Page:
Harproo is a stream-name, and at the time of my visit a shallow stream proceeded over the present farmtrack down to the beach from the Bu road. This was an old hill dyke similar in dimensions to that close by Kongarsknowe, being just over a metre deep and approximately 6m across where it meets the shore. Actually I took the Breck footpath from the kirkyard then rushed across the shallowest bit of the Bu burn. On the cliff-top either side the drystone wall is terminated in lichen-covered stones on the order of a metre high. Fairly standard. But sitting on the base of the 'trench' is a stone of a very different character (HY33190413). It is a head higher than any other stones in Orphir. It differs from the other stones in being completely devoid of lichen and having the colouration typical of stones that have been in the vicinity of a farmyard all the time. I am firmly of the opinion that this is HY30SW 11, the Bu of Orphir standing stone, transplanted. With the other stones it has several 'loose' modern gates roped across. This stone is 1.9m high and 0.2m thick, is 0.6m across the base (which appears to be stone-packed) tapering to 0.3m at the top.
The site of HY30SW 16 is in the area shown by by Johnston on the two maps between p.12-3 & 14-15 of his private printing, to both of which he has added the name Harproo in the relevant position - it is depicted as a square structure/foundations on the second of these. Though I was ignorant of it at the time my photos reveal I may have Yarproo (HY332042), in the cliff close to the E terminal stone, as several stones about half a metre below the cliff-top in an area about a metre across and ?under half deep.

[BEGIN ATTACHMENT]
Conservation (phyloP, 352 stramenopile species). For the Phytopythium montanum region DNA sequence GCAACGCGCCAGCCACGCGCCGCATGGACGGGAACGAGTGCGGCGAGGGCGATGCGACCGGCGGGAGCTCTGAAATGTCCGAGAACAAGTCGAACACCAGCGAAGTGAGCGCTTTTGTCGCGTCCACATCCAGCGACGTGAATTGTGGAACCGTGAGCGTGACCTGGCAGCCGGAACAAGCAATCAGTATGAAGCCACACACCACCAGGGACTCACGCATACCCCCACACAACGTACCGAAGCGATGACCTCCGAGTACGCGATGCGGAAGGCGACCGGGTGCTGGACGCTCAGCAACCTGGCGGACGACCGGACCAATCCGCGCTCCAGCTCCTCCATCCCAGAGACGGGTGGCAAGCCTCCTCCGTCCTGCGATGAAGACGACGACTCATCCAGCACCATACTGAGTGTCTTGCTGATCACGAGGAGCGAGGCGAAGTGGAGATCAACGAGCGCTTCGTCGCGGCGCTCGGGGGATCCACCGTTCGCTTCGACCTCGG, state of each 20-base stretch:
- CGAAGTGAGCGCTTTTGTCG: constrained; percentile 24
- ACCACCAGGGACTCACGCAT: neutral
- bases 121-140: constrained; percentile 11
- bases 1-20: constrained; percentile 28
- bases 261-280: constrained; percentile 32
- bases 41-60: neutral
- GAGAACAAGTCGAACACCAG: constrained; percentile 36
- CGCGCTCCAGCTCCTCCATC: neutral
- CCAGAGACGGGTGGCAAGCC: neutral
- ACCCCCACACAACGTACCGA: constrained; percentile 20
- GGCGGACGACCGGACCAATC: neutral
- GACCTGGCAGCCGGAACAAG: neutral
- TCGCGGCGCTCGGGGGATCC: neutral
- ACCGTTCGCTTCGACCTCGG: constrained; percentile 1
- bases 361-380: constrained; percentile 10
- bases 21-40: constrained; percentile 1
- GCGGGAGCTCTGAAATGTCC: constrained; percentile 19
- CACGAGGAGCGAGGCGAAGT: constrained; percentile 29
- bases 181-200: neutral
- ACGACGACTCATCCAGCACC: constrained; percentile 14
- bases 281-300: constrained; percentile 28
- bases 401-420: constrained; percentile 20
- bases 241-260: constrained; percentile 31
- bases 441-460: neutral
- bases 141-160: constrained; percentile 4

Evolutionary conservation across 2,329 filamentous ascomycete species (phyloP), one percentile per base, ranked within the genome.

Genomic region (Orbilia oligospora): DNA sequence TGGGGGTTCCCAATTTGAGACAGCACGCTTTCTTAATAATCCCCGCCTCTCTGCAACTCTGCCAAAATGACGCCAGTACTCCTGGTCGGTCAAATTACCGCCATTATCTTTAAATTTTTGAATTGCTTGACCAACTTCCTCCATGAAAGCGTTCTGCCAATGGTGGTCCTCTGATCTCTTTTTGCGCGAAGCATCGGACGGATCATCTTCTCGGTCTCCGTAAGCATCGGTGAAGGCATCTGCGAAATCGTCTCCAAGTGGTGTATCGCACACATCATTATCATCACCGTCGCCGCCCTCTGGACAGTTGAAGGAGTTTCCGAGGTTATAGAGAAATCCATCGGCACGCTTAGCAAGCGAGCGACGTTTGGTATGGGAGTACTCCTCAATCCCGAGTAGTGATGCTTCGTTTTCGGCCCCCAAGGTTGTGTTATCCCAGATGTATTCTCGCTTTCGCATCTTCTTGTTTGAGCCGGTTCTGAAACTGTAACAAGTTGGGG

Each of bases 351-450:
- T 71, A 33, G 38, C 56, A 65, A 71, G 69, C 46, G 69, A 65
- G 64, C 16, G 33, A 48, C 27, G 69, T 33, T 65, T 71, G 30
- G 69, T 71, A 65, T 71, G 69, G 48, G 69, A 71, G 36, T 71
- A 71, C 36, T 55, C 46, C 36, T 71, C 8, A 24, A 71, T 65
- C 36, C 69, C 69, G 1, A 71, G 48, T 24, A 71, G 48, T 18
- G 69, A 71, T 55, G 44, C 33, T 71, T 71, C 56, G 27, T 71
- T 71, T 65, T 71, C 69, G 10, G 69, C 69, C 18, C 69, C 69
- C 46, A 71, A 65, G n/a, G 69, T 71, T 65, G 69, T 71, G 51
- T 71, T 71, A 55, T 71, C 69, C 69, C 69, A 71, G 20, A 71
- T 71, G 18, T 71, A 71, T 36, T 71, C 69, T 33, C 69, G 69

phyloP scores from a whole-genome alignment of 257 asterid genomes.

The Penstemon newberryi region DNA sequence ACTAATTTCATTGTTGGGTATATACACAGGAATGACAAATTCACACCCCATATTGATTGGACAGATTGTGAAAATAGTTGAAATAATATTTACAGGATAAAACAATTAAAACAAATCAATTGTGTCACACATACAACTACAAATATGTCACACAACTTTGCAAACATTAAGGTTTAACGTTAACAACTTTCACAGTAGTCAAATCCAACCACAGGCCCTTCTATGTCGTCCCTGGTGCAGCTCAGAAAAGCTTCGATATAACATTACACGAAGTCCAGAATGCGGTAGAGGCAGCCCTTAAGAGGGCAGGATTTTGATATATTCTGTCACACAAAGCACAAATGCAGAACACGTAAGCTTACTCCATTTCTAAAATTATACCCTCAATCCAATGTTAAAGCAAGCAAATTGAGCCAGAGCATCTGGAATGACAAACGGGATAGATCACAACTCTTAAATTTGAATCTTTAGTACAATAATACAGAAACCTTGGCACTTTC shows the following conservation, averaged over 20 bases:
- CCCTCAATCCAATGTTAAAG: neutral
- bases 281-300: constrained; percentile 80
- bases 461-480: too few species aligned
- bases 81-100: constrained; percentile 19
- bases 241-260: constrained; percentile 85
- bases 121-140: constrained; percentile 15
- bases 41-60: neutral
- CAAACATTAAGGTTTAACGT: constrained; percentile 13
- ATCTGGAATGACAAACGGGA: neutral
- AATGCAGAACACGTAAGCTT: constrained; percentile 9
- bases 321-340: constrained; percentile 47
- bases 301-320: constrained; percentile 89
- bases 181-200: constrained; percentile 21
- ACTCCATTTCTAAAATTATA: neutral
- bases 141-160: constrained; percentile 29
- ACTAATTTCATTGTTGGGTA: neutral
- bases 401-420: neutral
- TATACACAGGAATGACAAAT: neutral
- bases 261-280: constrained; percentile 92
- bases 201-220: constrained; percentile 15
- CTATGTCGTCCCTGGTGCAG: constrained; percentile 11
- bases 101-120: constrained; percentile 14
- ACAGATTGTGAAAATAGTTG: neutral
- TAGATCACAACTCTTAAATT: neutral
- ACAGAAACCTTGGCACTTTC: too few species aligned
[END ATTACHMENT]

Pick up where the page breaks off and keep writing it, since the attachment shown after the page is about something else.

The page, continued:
It is simpler to come down the farmtrack. At the road end is a similar arrangement of two stones aligned plus a third slightly away. As all these are similar it is my guess that the farm stone could have been a replacement for one swept out to sea. My impression is that the W margin of the track is more like the original bank would have been, but I have not yet walked the track.
Johnston reports that this shore site has turned up large stones and bones, and was believed the site of of a chapel and graveyard. Odd to have one so close to the Round Church (diagonally opposite) and those that followed on from it. The name Harproo 'stream of the heap' reminds me that another proposed chapel site, below Gyre over from the Hillock of Breckna broch, is named the Cairns of Piggar.
The Bu of Orphir standing stone HY30SW 11 was on the farm near to the church, and in 1863 a freestone ball and a stone celt (axe) were found at it. It is presently unlocated.
By the field border of the Bu boundary in the 1980's were found N/S aligned rectangular foundations HY30SW 16, with cross-wall, near the shoreline. This is being eroded where it meets high tide.